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Every few weeks, I tend to check my dwindling resources in my bank account. It urges me to go and find a job, but I keep hoping foolishly that the money will fall out of the sky. Recently, some money has indeed fallen from the sky, but I know that I cannot live on that for the rest of my life. I will have to undertake some sort of toil in order to support myself until I am able to begin my novitiate and other studies. In addition, I need to start getting cracking on my thesis because it won’t finish itself by the deadline.

Yet I am sorely,  sorely tempted to buy a cycle of Shostakovich symphonies or Haydn piano sonatas to fill some substantial gaps in my collection. This year, I seem to have been collecting lots of complete works. Yet collecting complete works is an odd thing because you get good pieces and a lot of hum-dingers. In the case of some composers, more hum-dingers than true masterpieces.

Still, it’s something worth thinking about and praying over.

I’ve also been thinking a lot about Mother Teresa recently. I honestly could not tell you why I am so interested in her. When I was younger, I discounted her as a celebrity and as a goodwill ambassador for the Catholic Church. Like the people that I refuted yesterday, I believed that she courted publicity. But I have come to think otherwise as my post from yesterday will make abundantly clear.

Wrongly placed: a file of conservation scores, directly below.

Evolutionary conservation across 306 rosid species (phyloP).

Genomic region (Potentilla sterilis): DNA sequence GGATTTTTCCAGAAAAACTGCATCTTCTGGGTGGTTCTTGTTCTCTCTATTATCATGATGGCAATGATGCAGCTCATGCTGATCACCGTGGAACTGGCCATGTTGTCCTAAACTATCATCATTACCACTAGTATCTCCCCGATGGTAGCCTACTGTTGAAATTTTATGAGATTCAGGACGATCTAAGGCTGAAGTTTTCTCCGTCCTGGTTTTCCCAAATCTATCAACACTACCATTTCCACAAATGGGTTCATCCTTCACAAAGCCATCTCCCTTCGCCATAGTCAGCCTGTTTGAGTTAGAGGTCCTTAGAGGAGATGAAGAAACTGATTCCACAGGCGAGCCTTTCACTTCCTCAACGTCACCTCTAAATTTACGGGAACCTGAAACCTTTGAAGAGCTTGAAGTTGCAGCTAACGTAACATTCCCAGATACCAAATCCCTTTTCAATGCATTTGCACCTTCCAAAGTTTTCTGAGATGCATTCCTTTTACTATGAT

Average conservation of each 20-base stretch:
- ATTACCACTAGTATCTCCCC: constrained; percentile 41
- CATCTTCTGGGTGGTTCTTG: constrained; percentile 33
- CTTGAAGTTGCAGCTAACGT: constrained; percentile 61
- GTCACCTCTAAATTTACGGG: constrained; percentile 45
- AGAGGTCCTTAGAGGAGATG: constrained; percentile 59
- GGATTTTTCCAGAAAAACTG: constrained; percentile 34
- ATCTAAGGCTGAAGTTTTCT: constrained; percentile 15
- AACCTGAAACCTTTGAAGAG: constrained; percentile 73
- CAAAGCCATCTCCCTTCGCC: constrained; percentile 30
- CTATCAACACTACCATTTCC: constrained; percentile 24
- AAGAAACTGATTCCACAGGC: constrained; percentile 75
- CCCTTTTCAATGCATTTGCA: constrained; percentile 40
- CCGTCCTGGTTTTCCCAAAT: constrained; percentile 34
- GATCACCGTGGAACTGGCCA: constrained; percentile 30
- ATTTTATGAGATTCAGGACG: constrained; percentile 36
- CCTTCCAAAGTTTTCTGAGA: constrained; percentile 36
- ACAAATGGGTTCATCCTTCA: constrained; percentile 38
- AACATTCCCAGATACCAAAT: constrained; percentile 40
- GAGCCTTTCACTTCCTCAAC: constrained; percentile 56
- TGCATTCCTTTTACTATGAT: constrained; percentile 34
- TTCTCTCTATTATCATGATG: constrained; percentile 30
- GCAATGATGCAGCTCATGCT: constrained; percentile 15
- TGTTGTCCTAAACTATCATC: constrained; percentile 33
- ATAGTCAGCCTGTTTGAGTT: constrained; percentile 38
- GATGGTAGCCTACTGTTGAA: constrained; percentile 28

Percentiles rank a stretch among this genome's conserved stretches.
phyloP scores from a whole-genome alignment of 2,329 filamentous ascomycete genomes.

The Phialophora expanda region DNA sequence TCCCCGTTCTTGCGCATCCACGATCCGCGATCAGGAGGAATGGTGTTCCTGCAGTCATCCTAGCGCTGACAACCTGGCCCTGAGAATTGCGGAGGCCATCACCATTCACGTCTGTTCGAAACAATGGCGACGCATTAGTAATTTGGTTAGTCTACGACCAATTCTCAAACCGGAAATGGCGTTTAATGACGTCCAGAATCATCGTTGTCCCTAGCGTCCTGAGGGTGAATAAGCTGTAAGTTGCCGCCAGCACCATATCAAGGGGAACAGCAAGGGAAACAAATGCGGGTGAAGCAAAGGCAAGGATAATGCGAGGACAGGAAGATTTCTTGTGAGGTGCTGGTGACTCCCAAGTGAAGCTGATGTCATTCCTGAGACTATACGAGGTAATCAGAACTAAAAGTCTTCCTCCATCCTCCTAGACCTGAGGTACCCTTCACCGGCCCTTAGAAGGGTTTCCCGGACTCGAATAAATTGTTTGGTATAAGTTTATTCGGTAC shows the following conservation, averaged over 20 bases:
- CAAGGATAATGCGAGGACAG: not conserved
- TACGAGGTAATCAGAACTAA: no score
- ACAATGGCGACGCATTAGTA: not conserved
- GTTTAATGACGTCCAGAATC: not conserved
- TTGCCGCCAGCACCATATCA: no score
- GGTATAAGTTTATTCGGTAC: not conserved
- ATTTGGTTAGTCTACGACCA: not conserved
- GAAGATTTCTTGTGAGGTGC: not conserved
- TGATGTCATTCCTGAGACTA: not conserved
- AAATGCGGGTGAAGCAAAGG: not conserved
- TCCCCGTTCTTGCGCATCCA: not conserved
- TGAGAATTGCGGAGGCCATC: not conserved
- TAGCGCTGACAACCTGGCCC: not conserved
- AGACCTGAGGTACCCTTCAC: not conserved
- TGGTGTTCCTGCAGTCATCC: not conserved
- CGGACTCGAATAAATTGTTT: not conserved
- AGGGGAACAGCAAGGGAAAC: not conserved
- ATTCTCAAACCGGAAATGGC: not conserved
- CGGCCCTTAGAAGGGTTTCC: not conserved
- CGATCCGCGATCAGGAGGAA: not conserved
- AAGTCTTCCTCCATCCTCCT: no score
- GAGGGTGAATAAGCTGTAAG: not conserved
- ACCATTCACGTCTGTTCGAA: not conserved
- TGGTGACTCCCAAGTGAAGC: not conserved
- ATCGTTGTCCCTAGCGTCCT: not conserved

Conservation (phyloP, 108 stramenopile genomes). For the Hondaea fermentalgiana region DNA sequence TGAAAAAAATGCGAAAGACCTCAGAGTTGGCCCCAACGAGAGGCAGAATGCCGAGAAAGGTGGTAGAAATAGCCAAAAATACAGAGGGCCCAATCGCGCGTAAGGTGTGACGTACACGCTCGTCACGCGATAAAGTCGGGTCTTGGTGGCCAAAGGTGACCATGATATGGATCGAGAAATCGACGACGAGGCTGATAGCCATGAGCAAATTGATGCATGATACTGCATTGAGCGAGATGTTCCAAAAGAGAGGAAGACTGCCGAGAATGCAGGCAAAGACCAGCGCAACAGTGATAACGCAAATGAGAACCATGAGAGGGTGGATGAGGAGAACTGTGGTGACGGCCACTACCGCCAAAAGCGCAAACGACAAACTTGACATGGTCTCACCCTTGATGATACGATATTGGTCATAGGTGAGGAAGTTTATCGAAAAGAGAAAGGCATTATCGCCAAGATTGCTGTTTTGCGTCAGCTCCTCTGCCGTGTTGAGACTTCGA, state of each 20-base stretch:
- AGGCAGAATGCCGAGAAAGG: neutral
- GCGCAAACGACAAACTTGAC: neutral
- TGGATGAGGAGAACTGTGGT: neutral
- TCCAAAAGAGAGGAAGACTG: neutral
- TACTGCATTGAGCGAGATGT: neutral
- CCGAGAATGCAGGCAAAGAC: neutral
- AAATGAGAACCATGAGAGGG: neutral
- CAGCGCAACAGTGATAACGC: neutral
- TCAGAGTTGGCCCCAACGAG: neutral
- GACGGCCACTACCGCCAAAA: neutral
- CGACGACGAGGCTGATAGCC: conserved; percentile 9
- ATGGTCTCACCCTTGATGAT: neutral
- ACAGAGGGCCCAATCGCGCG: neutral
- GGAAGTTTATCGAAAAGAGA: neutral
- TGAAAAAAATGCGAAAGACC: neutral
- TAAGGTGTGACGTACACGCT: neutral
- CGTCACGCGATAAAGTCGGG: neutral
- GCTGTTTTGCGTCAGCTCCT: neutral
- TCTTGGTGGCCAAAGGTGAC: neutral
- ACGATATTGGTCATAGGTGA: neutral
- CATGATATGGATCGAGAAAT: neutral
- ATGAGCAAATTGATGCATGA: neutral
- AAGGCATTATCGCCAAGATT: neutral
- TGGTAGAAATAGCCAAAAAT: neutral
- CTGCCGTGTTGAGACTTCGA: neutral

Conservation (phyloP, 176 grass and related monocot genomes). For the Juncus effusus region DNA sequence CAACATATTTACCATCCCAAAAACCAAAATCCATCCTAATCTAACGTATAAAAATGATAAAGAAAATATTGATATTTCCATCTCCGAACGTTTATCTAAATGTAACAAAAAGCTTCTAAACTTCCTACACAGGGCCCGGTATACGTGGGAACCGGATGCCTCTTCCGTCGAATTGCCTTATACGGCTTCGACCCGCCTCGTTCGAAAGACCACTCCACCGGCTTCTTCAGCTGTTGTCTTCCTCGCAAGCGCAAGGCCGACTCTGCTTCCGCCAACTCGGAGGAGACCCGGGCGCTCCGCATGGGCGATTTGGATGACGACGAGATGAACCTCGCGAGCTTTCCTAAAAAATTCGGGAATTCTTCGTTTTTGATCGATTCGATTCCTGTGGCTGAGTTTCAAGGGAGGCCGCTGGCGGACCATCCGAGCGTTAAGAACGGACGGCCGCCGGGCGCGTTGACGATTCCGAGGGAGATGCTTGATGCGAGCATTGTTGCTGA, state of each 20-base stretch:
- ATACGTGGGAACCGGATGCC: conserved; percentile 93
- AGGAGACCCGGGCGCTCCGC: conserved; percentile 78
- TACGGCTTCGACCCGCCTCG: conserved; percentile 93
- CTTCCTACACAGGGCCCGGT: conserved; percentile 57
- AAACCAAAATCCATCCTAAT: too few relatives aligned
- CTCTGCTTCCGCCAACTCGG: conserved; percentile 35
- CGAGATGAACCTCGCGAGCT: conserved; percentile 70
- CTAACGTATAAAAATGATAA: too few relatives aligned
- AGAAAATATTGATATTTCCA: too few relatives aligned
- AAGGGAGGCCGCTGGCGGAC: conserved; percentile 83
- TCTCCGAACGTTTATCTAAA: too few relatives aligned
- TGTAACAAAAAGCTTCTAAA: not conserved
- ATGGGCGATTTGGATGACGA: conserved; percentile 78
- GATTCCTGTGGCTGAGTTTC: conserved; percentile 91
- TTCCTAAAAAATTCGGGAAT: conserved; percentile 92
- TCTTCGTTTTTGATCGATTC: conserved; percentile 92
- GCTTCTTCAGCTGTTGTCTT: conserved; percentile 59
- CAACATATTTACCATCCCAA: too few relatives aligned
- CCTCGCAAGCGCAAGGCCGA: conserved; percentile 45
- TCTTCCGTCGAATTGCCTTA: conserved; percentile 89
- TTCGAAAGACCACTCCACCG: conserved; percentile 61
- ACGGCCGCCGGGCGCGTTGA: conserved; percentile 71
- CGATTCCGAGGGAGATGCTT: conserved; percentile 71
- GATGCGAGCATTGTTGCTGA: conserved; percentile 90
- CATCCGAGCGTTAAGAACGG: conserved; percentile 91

I suppose my interest in Mother Teresa stems from a friend of mine that has been discerning a vocation to the Lay Missionaries of Charity. I have also met the MCs in our diocese and have found them to be nothing, but charitable. Indeed, it fills me with great embarrassment to think that many people would discount their work for souls and numerous others that need them.

Something else that I have been thinking about is an incident that took place earlier this week. I have been taking a summer class that involves teaching a group of high school students. Let me tell you, I am not a fan of teenagers.

On some level, I can understand that they are in the process of maturing and that they do have to make a ton of mistakes, but what I can’t stand about them is their attitude. It’s that attitude that makes them think that they know more and know more things better than their teachers and parents. I suppose it is because they are almost adults and they would like to be treated like adults. Yet how am I supposed to treat like adults people that act like two year olds and smack each other upside the head? It gets old fast.

Hence, I lost my temper a couple of days. I am good about controlling my anger, but I had to put those kids in their places. If I didn’t, then they would wreak havoc on the classroom. I know that as much as I would like to imitate Don Bosco and St. John Baptist de La Salle as a teacher, I know that I am very far from the ideal indeed. The only thing that I can do is to continue to make changes and adjustments to my own attitude. Hopefully, I will gain something via the experience.

Our Lady of Consolation, pray for us!

St. Francis of Assisi, pray for us!

St. John Baptist de La Salle, pray for us!

St. John Bosco, pray for us!

Blessed Mother Teresa of Calcutta, pray for us!